Sorry, Einstein! Emotional Intelligence Trumps High IQ In The Workforce
When it comes to hiring intelligent employees, it seems companies prefer people smarts more so than book smarts, a new survey finds.
More than 70 percent of employers way they value emotional intelligence -- the ability to perceive the emotions of others and control one's own -- over workers' intellectual ability or IQ, according to CareerBuilder.com, which commissioned the poll.
The jobs site's survey also found that in this post-recession era that more than a third of employers place greater emphasis on hiring and promoting people who have high emotional intelligence quotients, or EQ.
Further, CareerBuilder found that 61 percent of employers surveyed said they are more likely to promote workers with high emotional intelligence instead of candidates with a high IQ. What's more, 59 percent of hiring managers said they wouldn't hire someone with a high IQ but a low EQ.
"In a recovering economy, employers want people who can effectively make decisions in stressful situations and can empathize with the needs of their colleagues and clients," Rosemary Haefner, vice president of human resources at CareerBuilder, said in a statement accompanying the release of the survey data.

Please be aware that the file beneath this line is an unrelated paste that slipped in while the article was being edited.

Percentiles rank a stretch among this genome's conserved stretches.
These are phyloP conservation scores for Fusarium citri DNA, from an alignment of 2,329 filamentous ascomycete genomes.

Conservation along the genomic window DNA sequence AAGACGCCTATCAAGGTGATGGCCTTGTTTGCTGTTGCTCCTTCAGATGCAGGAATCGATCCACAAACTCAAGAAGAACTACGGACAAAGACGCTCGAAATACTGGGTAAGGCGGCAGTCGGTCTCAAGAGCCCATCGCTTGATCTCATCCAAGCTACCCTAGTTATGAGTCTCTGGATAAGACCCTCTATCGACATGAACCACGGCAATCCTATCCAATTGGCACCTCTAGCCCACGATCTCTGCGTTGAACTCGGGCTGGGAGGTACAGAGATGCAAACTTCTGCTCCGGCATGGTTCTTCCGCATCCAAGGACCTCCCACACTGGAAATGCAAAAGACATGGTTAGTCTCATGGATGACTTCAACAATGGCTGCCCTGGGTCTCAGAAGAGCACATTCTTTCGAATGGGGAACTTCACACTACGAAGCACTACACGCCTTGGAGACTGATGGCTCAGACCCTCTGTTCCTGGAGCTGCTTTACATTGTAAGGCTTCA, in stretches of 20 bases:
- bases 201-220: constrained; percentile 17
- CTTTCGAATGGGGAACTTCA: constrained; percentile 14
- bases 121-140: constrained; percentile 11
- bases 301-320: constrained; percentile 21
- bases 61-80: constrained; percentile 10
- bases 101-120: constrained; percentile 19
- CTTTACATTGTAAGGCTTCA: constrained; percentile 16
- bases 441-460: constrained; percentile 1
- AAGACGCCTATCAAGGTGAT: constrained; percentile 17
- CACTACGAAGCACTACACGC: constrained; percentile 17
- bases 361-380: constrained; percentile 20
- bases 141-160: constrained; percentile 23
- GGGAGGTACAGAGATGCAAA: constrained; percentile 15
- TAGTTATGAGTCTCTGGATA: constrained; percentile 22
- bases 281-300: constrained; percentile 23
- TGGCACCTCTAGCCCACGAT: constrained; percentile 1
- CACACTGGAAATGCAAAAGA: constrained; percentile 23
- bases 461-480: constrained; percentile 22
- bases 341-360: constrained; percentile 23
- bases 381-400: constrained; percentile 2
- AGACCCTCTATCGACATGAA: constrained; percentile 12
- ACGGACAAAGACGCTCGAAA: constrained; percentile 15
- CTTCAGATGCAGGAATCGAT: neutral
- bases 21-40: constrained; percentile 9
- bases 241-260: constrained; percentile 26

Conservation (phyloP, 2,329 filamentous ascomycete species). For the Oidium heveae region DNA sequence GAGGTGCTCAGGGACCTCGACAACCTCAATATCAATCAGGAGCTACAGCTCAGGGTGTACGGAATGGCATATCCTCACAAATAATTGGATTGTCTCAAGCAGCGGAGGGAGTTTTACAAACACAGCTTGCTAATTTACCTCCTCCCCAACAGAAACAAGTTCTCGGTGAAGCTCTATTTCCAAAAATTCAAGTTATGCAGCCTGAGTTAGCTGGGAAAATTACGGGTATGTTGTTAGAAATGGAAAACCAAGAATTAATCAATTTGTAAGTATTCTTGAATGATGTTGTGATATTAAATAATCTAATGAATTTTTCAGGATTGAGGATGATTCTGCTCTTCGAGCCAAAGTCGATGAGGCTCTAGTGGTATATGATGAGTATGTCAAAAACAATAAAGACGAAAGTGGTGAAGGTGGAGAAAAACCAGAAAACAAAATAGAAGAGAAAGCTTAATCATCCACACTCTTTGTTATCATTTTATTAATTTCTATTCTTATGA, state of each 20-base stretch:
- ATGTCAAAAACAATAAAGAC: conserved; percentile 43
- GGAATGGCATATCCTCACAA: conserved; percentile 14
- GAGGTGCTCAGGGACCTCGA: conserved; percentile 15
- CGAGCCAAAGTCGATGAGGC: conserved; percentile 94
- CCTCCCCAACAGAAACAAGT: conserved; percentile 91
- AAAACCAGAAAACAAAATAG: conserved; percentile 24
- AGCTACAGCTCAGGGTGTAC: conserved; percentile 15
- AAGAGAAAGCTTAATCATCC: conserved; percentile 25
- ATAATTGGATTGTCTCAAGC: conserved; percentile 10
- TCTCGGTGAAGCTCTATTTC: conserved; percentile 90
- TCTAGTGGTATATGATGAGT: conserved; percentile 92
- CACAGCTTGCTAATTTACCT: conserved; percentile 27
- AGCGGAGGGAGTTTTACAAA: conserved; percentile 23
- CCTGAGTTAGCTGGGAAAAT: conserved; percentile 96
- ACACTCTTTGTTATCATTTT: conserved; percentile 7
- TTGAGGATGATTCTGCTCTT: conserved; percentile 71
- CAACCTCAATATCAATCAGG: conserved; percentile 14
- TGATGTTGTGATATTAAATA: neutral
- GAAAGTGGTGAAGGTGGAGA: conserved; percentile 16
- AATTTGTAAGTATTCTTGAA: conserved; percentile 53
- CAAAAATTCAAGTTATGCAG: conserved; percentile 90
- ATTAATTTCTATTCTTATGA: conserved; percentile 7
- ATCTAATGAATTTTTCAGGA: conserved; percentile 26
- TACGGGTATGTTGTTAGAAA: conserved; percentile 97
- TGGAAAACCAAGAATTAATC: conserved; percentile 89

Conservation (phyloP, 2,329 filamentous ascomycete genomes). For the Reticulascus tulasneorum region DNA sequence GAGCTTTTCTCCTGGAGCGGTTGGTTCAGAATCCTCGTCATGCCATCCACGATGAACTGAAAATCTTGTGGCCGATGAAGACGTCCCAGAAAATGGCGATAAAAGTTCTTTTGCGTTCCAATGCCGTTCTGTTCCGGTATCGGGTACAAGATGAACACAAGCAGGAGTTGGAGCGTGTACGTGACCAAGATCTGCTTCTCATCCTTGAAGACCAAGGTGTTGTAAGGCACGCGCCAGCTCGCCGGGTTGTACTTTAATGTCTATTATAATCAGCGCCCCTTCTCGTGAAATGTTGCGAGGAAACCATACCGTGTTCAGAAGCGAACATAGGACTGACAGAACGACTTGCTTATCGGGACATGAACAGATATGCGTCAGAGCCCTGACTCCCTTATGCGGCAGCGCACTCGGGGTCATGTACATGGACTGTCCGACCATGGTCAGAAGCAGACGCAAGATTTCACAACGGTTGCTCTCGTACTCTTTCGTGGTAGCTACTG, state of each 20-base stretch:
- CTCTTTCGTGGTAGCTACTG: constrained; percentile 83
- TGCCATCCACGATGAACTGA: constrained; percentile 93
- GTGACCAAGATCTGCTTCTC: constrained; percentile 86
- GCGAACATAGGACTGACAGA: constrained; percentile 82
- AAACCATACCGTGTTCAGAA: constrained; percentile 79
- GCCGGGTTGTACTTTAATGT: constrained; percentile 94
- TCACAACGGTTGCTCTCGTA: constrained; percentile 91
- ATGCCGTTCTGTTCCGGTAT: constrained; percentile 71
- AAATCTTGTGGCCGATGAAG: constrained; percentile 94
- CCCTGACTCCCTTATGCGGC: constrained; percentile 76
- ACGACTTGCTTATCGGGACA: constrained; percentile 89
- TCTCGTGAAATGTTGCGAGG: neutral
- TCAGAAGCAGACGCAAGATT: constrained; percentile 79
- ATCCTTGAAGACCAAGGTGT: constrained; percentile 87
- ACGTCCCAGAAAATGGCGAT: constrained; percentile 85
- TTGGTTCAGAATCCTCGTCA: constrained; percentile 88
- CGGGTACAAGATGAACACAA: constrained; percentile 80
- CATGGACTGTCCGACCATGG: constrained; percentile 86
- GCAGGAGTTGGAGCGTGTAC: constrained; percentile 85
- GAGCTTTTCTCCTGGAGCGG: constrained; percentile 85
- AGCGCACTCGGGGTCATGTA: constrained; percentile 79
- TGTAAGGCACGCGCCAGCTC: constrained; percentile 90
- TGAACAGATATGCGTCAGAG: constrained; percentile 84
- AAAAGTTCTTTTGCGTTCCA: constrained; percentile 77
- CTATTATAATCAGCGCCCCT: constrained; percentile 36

"Technical competency and intelligence are important assets for every worker," Haefner said. "[But] the competitive job market allows employers to look more closely at the intangible qualities that pay dividends down the road."
More detailed responses from the more than 2,600 private-sector hiring managers surveyed by Harris Interactive appear between May 19 to June 8 below:
When asked why emotional intelligence is more important than high IQ, employers said employees with high emotional intelligence (in order of importance):
- Are more likely to stay calm under pressure
- Know how to resolve conflict effectively
- Are empathetic to their team members and react accordingly
- Lead by example
- Tend to make more thoughtful business decisions
Human resource managers and hiring managers assess candidates' emotional intelligence by observing a variety of behaviors and qualities. The top responses from the survey were:
- Admitting and learning from mistakes
- Keeping emotions in check and having thoughtful discussions on tough issues
- Listening as much or more than they talk
- Taking criticism well
- Showing grace under pressure
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David Schepp has spent more than a dozen years covering business news for the electronic and print media, including Dow Jones Newswires, BBC News, Gannett Co., and most recently at AOL's DailyFinance. Nearly 10 years ago, he started writing a weekly People@Work column, looking in depth at issues facing workers in today's workplace. Follow David on Twitter. Email David at firstname.lastname@example.org. Add David to your Google+ circles.more...